Most Americans are aware of the connection between concussions suffered while playing football and long-term brain injury, and that information would influence some Americans’ decision to allow their son to play the sport if they had to make the choice, according to a Marist College study.
About one in three Americans say this knowledge would make them less likely to allow a son to participate in the game. In fact, nearly one in five Americans say this risk would be the key factor in deciding whether or not they would allow their son to step onto the gridiron. About one-third of Americans has become more concerned because of the link between concussions suffered while playing football and long-term brain injury.
“Historically, youth football has fueled the NFL,” says Dr. Keith Strudler, Director of The Marist College Center for Sports Communication. “Parents’ concern about the safety of the game could jeopardize the future of the sport.”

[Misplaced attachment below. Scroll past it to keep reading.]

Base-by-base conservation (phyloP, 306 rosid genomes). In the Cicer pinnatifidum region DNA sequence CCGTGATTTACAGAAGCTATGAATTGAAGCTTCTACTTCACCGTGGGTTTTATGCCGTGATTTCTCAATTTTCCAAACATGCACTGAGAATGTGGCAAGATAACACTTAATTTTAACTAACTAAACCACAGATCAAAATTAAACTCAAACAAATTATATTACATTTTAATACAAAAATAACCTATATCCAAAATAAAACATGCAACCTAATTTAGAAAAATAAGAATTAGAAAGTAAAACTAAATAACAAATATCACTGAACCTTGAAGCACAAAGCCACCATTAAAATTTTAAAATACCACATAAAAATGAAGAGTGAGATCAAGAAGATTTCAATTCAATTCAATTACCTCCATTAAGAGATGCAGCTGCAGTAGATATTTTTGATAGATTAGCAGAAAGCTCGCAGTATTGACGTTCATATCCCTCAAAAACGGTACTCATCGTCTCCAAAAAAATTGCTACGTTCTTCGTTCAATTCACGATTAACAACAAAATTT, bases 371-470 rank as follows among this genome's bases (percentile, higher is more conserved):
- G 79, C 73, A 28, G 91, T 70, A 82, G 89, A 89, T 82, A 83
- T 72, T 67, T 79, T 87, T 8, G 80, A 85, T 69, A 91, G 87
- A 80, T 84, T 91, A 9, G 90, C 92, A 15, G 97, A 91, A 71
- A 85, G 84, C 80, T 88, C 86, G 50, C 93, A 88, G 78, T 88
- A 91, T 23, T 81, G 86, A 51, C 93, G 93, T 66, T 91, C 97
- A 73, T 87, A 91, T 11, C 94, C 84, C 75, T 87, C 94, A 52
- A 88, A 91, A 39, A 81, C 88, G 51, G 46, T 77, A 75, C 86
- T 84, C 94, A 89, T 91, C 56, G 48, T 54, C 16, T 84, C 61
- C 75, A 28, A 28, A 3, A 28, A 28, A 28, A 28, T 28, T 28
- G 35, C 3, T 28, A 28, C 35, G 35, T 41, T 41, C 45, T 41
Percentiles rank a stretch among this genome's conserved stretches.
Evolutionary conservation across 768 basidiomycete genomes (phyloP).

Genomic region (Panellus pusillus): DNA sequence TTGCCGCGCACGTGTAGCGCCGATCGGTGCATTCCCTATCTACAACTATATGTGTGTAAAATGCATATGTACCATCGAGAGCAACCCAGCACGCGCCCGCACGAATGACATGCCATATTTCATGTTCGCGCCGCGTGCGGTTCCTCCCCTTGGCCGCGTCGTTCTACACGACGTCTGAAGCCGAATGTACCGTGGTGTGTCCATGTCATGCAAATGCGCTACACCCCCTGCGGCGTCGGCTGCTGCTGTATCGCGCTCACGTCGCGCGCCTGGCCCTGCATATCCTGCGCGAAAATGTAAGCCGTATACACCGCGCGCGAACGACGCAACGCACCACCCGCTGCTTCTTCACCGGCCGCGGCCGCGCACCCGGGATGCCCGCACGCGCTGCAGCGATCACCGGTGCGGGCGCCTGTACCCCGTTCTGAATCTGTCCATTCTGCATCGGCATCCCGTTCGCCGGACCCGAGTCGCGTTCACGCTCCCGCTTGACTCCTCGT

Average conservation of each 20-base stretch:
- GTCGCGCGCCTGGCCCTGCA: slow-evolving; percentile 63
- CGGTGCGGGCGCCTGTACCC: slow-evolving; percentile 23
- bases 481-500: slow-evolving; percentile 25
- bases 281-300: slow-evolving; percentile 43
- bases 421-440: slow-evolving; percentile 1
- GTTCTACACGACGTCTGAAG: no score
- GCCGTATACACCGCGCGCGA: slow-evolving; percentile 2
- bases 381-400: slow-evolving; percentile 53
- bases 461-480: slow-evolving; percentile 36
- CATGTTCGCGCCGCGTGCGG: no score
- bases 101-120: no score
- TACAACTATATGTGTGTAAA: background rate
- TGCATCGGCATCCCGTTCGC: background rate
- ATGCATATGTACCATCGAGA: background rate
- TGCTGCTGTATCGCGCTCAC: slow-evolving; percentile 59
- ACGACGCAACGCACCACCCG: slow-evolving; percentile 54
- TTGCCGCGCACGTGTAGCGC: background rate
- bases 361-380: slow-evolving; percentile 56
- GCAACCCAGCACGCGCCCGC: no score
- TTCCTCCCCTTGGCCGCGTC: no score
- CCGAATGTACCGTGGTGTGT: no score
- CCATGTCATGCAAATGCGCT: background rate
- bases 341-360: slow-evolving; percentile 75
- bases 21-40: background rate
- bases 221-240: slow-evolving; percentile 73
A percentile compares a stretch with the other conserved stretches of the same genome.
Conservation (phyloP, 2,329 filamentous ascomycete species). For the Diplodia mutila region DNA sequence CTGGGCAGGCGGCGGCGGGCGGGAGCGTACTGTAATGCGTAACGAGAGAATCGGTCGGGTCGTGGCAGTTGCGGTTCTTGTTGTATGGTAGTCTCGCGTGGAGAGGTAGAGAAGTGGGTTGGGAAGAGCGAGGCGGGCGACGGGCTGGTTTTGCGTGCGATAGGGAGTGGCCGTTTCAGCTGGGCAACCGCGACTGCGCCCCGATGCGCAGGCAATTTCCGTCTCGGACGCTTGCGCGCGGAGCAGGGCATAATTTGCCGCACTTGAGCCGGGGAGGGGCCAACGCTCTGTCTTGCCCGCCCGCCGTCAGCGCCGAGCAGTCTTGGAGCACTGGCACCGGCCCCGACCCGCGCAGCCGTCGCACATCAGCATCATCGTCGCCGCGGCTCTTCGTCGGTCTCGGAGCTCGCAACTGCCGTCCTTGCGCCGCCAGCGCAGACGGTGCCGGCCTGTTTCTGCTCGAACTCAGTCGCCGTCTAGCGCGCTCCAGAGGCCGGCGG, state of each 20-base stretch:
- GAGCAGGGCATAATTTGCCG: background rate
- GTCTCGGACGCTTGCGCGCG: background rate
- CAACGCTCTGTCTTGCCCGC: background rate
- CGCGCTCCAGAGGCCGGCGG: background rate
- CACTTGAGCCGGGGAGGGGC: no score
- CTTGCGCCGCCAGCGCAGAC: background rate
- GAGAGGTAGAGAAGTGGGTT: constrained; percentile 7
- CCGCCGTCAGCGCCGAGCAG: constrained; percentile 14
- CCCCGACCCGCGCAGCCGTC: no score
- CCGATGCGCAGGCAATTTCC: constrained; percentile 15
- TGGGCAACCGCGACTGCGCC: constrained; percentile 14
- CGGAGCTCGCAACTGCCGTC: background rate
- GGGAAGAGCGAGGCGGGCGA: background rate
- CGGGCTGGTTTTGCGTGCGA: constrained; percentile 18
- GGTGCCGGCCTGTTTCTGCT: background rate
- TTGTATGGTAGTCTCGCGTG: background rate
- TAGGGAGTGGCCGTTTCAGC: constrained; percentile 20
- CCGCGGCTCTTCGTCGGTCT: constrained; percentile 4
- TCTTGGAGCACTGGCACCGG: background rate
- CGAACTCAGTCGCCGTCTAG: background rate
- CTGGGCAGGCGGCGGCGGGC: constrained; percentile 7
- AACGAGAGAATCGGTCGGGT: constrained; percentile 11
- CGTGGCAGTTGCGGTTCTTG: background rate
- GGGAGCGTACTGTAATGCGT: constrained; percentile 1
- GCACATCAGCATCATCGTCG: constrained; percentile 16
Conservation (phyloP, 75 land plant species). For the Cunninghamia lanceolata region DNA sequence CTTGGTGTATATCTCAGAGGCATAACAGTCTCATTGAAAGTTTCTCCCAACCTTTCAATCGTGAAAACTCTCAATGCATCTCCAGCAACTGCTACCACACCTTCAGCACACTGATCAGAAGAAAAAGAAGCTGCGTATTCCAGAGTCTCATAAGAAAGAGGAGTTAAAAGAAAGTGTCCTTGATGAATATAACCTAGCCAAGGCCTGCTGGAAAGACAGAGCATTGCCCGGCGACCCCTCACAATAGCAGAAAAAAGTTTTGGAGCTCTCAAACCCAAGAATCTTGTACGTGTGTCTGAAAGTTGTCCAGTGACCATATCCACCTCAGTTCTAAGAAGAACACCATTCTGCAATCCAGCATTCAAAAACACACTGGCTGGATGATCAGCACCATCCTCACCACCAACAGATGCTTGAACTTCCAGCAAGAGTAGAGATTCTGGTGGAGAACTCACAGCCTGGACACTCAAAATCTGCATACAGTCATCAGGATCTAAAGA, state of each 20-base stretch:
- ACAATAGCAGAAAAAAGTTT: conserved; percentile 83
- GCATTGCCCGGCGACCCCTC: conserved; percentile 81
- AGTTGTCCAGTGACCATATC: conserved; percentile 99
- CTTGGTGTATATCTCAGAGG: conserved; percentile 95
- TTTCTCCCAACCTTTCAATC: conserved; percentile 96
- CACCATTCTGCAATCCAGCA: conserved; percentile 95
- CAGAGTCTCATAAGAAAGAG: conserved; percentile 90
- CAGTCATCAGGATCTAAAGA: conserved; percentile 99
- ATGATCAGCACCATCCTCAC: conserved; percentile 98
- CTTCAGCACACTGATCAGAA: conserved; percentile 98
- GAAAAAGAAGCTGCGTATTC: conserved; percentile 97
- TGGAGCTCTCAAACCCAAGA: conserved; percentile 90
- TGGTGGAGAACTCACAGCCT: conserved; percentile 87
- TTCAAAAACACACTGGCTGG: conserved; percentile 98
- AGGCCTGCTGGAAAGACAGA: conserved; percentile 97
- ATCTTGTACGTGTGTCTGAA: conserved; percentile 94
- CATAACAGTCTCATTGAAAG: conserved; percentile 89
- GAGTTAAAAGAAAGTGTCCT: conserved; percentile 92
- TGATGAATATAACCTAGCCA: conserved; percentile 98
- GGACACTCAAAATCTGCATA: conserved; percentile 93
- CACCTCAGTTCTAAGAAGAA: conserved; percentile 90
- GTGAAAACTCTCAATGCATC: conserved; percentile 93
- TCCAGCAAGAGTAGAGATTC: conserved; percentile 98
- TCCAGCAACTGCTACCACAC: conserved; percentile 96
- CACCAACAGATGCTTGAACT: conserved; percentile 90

Most U.S. adults — 86% — have heard at least a little about the connection between concussions inflicted while on the football field and long-term brain injury. This includes 55% who have heard either a great deal or good amount and 31% who have heard a little about this link. 14% have heard nothing at all about it.